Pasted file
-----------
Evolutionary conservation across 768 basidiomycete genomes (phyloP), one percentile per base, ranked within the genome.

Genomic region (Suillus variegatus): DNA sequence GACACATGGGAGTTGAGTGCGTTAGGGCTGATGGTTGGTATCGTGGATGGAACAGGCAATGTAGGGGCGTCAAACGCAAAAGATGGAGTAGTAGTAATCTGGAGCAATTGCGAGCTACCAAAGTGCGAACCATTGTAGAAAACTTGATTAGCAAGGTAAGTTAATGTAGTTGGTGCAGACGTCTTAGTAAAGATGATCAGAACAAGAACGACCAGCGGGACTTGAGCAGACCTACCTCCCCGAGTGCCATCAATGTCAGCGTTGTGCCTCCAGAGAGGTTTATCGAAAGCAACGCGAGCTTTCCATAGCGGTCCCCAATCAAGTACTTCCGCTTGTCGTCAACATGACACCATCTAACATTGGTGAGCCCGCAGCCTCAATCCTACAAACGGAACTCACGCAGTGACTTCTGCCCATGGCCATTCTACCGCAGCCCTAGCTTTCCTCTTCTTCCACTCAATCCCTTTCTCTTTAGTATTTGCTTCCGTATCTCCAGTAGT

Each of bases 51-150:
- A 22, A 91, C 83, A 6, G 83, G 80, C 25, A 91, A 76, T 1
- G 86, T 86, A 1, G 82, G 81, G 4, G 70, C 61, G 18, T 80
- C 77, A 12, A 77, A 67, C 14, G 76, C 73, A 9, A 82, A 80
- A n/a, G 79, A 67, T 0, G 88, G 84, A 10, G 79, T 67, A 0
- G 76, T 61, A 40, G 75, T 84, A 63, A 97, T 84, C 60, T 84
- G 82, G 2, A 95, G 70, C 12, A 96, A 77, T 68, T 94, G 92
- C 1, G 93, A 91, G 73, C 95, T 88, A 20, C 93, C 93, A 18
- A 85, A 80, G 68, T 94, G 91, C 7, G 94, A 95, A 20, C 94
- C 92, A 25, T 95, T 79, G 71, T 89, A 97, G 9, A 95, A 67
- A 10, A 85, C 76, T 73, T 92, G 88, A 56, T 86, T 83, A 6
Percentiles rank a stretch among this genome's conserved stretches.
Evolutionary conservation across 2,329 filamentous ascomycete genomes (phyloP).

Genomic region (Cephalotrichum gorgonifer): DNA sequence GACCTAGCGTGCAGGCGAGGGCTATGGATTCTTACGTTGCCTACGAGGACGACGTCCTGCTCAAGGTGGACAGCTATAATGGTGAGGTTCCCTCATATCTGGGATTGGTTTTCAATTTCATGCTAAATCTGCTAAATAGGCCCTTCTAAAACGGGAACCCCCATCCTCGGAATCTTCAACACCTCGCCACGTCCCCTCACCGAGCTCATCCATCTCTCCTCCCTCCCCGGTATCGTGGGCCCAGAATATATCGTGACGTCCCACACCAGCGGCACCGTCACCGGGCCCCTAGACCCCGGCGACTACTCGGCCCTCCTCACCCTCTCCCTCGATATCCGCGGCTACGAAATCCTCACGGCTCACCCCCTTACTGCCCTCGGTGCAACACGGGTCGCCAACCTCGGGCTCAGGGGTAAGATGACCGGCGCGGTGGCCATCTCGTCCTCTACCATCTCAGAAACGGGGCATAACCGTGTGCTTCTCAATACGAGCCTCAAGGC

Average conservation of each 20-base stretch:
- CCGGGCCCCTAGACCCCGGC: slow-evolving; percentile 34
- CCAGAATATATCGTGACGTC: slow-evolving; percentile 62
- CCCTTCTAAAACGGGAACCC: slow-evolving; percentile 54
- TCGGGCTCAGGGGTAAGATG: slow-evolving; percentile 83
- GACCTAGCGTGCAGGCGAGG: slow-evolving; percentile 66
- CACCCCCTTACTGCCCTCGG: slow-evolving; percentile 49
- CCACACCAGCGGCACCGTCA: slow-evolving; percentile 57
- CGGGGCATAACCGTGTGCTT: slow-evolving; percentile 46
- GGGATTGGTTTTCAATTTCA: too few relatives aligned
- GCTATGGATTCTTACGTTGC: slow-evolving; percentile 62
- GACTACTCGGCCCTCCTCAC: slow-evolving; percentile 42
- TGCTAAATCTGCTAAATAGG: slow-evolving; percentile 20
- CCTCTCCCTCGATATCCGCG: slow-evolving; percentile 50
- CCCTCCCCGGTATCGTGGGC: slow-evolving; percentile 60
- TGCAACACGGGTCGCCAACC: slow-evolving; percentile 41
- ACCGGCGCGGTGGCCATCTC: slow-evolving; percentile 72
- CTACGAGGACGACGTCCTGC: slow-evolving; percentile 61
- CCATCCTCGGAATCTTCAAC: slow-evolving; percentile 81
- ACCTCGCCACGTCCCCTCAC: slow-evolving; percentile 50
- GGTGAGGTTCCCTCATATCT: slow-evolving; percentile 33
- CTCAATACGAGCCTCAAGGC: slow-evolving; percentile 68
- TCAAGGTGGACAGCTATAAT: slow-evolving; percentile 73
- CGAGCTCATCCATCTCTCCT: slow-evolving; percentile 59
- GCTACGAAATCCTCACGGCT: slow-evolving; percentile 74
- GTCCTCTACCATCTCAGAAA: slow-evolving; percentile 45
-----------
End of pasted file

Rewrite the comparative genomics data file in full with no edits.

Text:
Evolutionary conservation across 768 basidiomycete genomes (phyloP), one percentile per base, ranked within the genome.

Genomic region (Suillus variegatus): DNA sequence GACACATGGGAGTTGAGTGCGTTAGGGCTGATGGTTGGTATCGTGGATGGAACAGGCAATGTAGGGGCGTCAAACGCAAAAGATGGAGTAGTAGTAATCTGGAGCAATTGCGAGCTACCAAAGTGCGAACCATTGTAGAAAACTTGATTAGCAAGGTAAGTTAATGTAGTTGGTGCAGACGTCTTAGTAAAGATGATCAGAACAAGAACGACCAGCGGGACTTGAGCAGACCTACCTCCCCGAGTGCCATCAATGTCAGCGTTGTGCCTCCAGAGAGGTTTATCGAAAGCAACGCGAGCTTTCCATAGCGGTCCCCAATCAAGTACTTCCGCTTGTCGTCAACATGACACCATCTAACATTGGTGAGCCCGCAGCCTCAATCCTACAAACGGAACTCACGCAGTGACTTCTGCCCATGGCCATTCTACCGCAGCCCTAGCTTTCCTCTTCTTCCACTCAATCCCTTTCTCTTTAGTATTTGCTTCCGTATCTCCAGTAGT

Each of bases 51-150:
- A 22, A 91, C 83, A 6, G 83, G 80, C 25, A 91, A 76, T 1
- G 86, T 86, A 1, G 82, G 81, G 4, G 70, C 61, G 18, T 80
- C 77, A 12, A 77, A 67, C 14, G 76, C 73, A 9, A 82, A 80
- A n/a, G 79, A 67, T 0, G 88, G 84, A 10, G 79, T 67, A 0
- G 76, T 61, A 40, G 75, T 84, A 63, A 97, T 84, C 60, T 84
- G 82, G 2, A 95, G 70, C 12, A 96, A 77, T 68, T 94, G 92
- C 1, G 93, A 91, G 73, C 95, T 88, A 20, C 93, C 93, A 18
- A 85, A 80, G 68, T 94, G 91, C 7, G 94, A 95, A 20, C 94
- C 92, A 25, T 95, T 79, G 71, T 89, A 97, G 9, A 95, A 67
- A 10, A 85, C 76, T 73, T 92, G 88, A 56, T 86, T 83, A 6
Percentiles rank a stretch among this genome's conserved stretches.
Evolutionary conservation across 2,329 filamentous ascomycete genomes (phyloP).

Genomic region (Cephalotrichum gorgonifer): DNA sequence GACCTAGCGTGCAGGCGAGGGCTATGGATTCTTACGTTGCCTACGAGGACGACGTCCTGCTCAAGGTGGACAGCTATAATGGTGAGGTTCCCTCATATCTGGGATTGGTTTTCAATTTCATGCTAAATCTGCTAAATAGGCCCTTCTAAAACGGGAACCCCCATCCTCGGAATCTTCAACACCTCGCCACGTCCCCTCACCGAGCTCATCCATCTCTCCTCCCTCCCCGGTATCGTGGGCCCAGAATATATCGTGACGTCCCACACCAGCGGCACCGTCACCGGGCCCCTAGACCCCGGCGACTACTCGGCCCTCCTCACCCTCTCCCTCGATATCCGCGGCTACGAAATCCTCACGGCTCACCCCCTTACTGCCCTCGGTGCAACACGGGTCGCCAACCTCGGGCTCAGGGGTAAGATGACCGGCGCGGTGGCCATCTCGTCCTCTACCATCTCAGAAACGGGGCATAACCGTGTGCTTCTCAATACGAGCCTCAAGGC

Average conservation of each 20-base stretch:
- CCGGGCCCCTAGACCCCGGC: slow-evolving; percentile 34
- CCAGAATATATCGTGACGTC: slow-evolving; percentile 62
- CCCTTCTAAAACGGGAACCC: slow-evolving; percentile 54
- TCGGGCTCAGGGGTAAGATG: slow-evolving; percentile 83
- GACCTAGCGTGCAGGCGAGG: slow-evolving; percentile 66
- CACCCCCTTACTGCCCTCGG: slow-evolving; percentile 49
- CCACACCAGCGGCACCGTCA: slow-evolving; percentile 57
- CGGGGCATAACCGTGTGCTT: slow-evolving; percentile 46
- GGGATTGGTTTTCAATTTCA: too few relatives aligned
- GCTATGGATTCTTACGTTGC: slow-evolving; percentile 62
- GACTACTCGGCCCTCCTCAC: slow-evolving; percentile 42
- TGCTAAATCTGCTAAATAGG: slow-evolving; percentile 20
- CCTCTCCCTCGATATCCGCG: slow-evolving; percentile 50
- CCCTCCCCGGTATCGTGGGC: slow-evolving; percentile 60
- TGCAACACGGGTCGCCAACC: slow-evolving; percentile 41
- ACCGGCGCGGTGGCCATCTC: slow-evolving; percentile 72
- CTACGAGGACGACGTCCTGC: slow-evolving; percentile 61
- CCATCCTCGGAATCTTCAAC: slow-evolving; percentile 81
- ACCTCGCCACGTCCCCTCAC: slow-evolving; percentile 50
- GGTGAGGTTCCCTCATATCT: slow-evolving; percentile 33
- CTCAATACGAGCCTCAAGGC: slow-evolving; percentile 68
- TCAAGGTGGACAGCTATAAT: slow-evolving; percentile 73
- CGAGCTCATCCATCTCTCCT: slow-evolving; percentile 59
- GCTACGAAATCCTCACGGCT: slow-evolving; percentile 74
- GTCCTCTACCATCTCAGAAA: slow-evolving; percentile 45